Former Speaker of the House Dennis Hastert was sentenced Wednesday on one count of “structuring” bank withdrawals to which he had pleaded guilty last year. But of course it wasn’t at all about a financial technicality. Hastert was confronted in the courtroom with testimony from one of his victims, and from the sister of another victim now deceased. The hearing lasted about two hours, with Judge Thomas M. Durkin taking the last forty-five minutes to explain his sentence of fifteen months, far more than prosecutors recommended.
Hastert, who sat in a wheelchair through most of the hearing, was helped to a walker and apologized from the podium. “The thing I want to do today is say I’m sorry to those I hurt and misled,” he said, “I want to apologize to the boys I mistreated when I was their coach. What I did was wrong and I regret it.”
Judge Durkin then asked Hastert if he had in fact sexually abused his victims. After some hesitation Hastert answered, “Yes” to sexually abusing victim B. For two other victims he said he couldn’t remember, and that it was “a different situation,” but didn’t dispute the accusations.
“The defendant is a serial child molester,” said Judge Durkin. “Some actions can obliterate a lifetime of good works. Nothing is more stunning than having ‘serial child molester’ and ‘speaker of the House’ in the same sentence.”
The Supreme Court heard their last argument of the term yesterday, an appeal of former Virginia governor McDonnell’s conviction for accepting gifts and favors in exchange for “official acts”. I wasn’t there to sketch it. Instead I was covering the sentencing of former Speaker of the House Dennis Hastert (those sketches will be posted soon).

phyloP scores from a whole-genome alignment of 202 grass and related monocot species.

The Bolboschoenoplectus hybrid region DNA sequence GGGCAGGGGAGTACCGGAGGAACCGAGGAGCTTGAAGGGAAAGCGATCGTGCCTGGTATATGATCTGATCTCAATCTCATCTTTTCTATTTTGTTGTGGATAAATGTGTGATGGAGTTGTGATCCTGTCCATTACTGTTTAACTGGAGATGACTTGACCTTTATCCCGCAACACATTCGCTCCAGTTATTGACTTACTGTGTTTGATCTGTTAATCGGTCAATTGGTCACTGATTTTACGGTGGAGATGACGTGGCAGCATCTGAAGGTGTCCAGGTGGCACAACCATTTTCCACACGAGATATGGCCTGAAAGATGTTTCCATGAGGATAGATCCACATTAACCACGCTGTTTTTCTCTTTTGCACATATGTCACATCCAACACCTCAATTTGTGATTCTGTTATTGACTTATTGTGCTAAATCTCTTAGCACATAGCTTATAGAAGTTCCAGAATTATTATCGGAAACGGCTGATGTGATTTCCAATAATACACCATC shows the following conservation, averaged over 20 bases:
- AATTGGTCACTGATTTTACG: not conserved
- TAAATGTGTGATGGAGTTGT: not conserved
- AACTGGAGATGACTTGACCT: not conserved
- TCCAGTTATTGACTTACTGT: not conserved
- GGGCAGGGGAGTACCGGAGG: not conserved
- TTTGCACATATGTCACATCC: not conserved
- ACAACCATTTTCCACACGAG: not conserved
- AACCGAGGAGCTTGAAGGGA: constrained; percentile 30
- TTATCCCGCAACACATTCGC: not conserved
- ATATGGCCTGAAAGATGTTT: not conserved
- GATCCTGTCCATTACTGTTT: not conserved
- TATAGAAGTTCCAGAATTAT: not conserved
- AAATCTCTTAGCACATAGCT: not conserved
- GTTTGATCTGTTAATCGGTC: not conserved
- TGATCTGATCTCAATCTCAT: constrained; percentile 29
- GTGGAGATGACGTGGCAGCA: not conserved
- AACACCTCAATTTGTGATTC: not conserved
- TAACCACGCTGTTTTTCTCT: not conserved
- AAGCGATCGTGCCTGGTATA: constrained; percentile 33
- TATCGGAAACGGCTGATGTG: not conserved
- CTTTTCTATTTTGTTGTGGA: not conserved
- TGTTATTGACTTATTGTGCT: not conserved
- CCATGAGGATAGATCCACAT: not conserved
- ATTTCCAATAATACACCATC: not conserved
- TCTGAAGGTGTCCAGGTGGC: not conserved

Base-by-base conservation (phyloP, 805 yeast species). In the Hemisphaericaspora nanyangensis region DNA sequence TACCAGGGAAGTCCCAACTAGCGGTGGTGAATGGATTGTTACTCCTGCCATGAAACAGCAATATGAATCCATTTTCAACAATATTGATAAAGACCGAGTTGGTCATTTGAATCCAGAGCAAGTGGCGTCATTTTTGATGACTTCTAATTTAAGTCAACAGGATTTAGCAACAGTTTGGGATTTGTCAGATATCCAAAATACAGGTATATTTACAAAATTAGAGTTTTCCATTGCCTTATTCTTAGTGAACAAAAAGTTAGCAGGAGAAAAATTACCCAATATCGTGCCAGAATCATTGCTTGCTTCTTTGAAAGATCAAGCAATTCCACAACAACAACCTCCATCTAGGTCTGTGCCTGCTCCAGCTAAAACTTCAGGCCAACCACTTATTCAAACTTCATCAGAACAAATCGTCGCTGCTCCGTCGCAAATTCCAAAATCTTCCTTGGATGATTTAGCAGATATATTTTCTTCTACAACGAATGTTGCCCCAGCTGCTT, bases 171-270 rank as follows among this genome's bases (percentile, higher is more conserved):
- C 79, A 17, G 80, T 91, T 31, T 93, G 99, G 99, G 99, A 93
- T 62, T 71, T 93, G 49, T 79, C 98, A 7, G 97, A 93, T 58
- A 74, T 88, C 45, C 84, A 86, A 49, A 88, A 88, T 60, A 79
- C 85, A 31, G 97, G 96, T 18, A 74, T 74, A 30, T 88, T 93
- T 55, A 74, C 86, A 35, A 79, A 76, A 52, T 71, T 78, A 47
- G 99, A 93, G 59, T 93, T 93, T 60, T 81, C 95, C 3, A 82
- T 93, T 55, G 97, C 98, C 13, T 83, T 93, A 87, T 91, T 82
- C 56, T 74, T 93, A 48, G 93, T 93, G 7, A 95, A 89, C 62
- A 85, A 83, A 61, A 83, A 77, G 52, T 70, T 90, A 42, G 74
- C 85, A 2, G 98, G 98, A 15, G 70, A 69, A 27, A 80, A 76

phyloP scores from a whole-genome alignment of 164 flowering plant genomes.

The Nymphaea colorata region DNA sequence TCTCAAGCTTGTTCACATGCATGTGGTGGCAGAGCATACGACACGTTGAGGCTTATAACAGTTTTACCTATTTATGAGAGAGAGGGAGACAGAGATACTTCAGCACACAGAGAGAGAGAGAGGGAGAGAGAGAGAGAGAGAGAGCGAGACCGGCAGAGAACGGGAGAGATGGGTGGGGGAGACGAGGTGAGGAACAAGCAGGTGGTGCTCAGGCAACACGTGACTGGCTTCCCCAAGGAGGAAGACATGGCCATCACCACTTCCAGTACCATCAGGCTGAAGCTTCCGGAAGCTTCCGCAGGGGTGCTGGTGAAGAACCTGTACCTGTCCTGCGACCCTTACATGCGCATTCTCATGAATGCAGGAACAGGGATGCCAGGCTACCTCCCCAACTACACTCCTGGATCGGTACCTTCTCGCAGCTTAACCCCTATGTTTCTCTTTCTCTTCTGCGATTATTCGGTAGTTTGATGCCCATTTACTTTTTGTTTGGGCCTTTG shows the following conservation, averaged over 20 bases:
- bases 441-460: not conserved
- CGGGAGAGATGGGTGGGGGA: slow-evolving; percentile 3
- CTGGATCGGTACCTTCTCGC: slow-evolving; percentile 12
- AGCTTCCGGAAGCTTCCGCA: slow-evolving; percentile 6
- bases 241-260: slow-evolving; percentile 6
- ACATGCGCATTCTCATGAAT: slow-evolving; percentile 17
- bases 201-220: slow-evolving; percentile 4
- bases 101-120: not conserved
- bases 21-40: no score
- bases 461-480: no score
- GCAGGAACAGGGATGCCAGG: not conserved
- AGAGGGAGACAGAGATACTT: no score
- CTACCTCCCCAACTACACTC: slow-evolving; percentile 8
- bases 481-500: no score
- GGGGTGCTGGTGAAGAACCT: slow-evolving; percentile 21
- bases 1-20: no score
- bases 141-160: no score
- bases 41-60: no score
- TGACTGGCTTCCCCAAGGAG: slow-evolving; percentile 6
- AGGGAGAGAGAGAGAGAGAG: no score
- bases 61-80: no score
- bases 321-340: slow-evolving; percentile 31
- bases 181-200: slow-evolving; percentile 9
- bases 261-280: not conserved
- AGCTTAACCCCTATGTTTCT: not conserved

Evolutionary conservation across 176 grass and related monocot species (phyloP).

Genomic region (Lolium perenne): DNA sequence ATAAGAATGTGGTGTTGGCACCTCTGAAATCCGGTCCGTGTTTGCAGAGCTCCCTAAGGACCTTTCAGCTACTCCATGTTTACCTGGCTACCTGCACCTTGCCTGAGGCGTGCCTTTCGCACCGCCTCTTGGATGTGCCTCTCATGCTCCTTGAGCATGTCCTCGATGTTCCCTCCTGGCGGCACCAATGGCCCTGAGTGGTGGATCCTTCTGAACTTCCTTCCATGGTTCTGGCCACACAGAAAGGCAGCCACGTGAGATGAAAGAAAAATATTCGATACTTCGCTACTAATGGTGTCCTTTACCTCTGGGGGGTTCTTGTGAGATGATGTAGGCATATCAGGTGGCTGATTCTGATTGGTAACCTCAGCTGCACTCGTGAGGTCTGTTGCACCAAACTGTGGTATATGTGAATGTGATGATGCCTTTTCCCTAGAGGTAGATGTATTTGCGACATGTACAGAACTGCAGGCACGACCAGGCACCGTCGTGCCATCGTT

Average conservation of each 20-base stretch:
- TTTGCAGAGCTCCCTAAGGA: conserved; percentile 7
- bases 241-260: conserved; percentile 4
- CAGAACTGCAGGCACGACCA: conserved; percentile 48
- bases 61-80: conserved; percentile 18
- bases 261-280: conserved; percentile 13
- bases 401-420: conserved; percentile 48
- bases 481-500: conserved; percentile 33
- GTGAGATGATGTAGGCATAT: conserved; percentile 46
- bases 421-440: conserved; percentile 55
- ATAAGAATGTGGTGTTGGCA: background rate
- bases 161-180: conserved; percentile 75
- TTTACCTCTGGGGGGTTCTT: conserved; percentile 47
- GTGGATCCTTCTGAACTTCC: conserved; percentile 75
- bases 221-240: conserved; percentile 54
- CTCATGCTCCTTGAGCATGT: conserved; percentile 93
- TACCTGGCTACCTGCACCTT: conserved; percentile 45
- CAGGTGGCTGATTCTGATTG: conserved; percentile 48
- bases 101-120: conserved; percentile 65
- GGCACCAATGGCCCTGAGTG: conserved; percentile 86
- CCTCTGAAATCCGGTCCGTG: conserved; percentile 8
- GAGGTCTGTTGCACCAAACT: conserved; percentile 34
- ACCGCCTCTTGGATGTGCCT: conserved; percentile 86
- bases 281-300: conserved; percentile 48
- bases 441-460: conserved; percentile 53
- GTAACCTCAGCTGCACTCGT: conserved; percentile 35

The last day of argument for me was Monday when the Court heard two cases related to copyright and patents, not usually the most exciting. I could follow the first case, Kirtsaeng v. John Wiley & Sons, Inc., which first came to the Supreme Court a couple of terms back and now returns on the issue of awarding attorney fees.
But the second case, Cuozzo Speed Technologies, LLC v. Lee, left me so confused I’ll just post the sketches.
On Wednesday the Supreme Court released three opinions, two of which made news, one of which – Harris v. Arizona Independent Redistricting Commission – I sketched. I would’ve sketched the opinion in Bank Markazi v Peterson, that upheld a law directing Iranian assets to go to victims of terrorism, except I really couldn’t see much of Justice Ginsburg’s tiny figure hunched behind the bench as she delivered the opinion.
Sketches of the argument in Birchfield v. North Dakota, actually three cases concerning state laws that make it a crime to refuse a warrantless blood-alcohol test when stopped for DUI, are below.
iPads and smartphones are not normally permitted in the courtroom but an exception was made for members of the Deaf and Hard of Hearing Bar Association at the Supreme Court on Tuesday for the swearing in ceremony. American Sign Language interpreters were also present, seated in front of the bench right below Justice Kagan.
After the lawyers were presented Chief Justice Roberts used sign-language granting the motion to admit them to the bar. I wasn’t able to actually see the Chief signing as my view was blocked by the lawyers standing in front of me.
I also sketched the argument in United States v. Bryant.